All the furniture was mismatched in the kitchen or made from old crates, again pointing towards the fact that they are a low-income family. This difference is also seen with Luca and Alberto, since they literally walked out from the bottom of the sea, and consequently don’t have anything except for the clothes on their backs. Throughout all the movie they are seen without shoes and other characters even comment saying that they got their clothes off a dead body and begin taunting Luca saying that he smells.


Screen snip from Luca (2021)
Screen snip from Luca (2021)


When being first introduced to the antagonist, there is a shot where the camera angle is slightly pointed up towards the antagonist’s face. This provides the viewer with Luca’s Point of view and highlights Luca’s feelings of intimidation and the antagonist’s perceived position of superiority due to his financial status and age. On page 551 of Psychology 12th edition written by David Myers and C. Dewall, they define social cognitive perspective as “behavior as influenced by the interaction between peoples traits (including their thinking) and social context.”. Throughout this movie we see the antagonist behaving in a way that places him in a position of superiority purely by throwing his weight and social influence around. His behavior is fed by his own stereotypes against low-income families and thus sees it acceptable to bully Luca Alberto and Giulia.


Something important to point out is that there is prejudice when it comes to people of lower class or economic standing, there are stereotypes that label them as untrustworthy, lazy, and even dangerous. This thought is fed by the just-world phenomenon, that of low economic status are uneducated, lazy, and are more likely to be substance abusers, and thus get what they deserve. I find it interesting that the obvious person with money in this film is the one who ends up being untrustworthy, lazy, violent, and maniacal. I think this is a good way of Pixar pointing out that your economic status/social class does not equate to a person’s worth in society. This is shining a spotlight onto the discrimination against poor people/communities, albeit a small spotlight, but a spotlight nonetheless.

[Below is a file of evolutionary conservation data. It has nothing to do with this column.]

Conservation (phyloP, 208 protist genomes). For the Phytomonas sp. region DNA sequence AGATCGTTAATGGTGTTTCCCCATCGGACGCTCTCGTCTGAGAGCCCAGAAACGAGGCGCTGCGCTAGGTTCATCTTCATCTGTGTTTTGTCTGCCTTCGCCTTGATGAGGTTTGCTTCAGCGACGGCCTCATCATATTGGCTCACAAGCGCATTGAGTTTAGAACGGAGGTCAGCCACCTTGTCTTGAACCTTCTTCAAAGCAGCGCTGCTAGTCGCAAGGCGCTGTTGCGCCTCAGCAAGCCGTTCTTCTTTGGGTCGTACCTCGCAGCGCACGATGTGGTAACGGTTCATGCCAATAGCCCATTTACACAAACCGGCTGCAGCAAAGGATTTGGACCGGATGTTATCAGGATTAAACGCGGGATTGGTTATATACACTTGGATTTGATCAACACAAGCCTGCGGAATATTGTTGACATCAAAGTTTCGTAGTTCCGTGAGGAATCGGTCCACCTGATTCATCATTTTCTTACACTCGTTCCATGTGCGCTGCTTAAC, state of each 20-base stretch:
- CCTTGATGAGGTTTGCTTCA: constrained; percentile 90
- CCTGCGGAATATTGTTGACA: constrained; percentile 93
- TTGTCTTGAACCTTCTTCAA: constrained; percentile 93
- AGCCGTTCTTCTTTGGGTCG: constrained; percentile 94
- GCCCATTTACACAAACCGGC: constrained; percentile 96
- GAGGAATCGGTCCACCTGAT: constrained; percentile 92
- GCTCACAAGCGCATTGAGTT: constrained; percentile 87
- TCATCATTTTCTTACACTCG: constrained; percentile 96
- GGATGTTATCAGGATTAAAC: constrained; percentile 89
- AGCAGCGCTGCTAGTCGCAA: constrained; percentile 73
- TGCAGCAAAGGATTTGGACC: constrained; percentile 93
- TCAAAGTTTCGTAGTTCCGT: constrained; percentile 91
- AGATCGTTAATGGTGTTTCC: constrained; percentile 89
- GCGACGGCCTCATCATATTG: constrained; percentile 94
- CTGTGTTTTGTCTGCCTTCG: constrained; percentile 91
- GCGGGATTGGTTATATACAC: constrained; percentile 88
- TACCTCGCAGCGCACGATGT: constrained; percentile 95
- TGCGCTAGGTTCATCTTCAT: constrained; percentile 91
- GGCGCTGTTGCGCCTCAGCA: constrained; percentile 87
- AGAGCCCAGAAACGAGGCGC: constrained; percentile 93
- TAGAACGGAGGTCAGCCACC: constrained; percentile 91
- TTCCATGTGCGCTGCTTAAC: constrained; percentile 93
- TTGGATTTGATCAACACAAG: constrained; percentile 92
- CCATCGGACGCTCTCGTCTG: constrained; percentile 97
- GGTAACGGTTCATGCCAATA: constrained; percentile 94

Crashcourse. “Prejudice and Discrimination: Crash Course Psychology #39.” YouTube, YouTube, 17 Nov. 2014, www.youtube.com/watch?v=7P0iP2Zm6a4.


“JUST THE FACTS: Poverty Myths & Stereotypes.” Just Harvest Action Against Hunger, Just Harvest, Jan. 2015, www.justharvest.org/wp-content/uploads/2015/07/Just-Harvest-Poverty-Myths-Stereotypes-fact-sheet.pdf.


Myers , David G, and C. Nathan DeWall. Psychology. 12th edition ed., Worth Publishers Macmillan Earning, 2018.


Scott, A. O. “’Luca’ Review: Calamari by Your Name.” The New York Times, The New York Times, 17 June 2021, www.nytimes.com/2021/06/17/movies/luca-review.html.


“Social Class Prejudice. Prejudice in the Modern World Reference Library.” Encyclopedia.com, Encyclopedia.com, 16 Aug. 2021, www.encyclopedia.com/social-sciences/news-wires-white-papers-and-books/social-class-prejudice.



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Difference, Power, and Discrimination in Film and Media: Student Essays Copyright © by Students at Linn-Benton Community College is licensed under a Creative Commons Attribution-NonCommercial 4.0 International License, except where otherwise noted.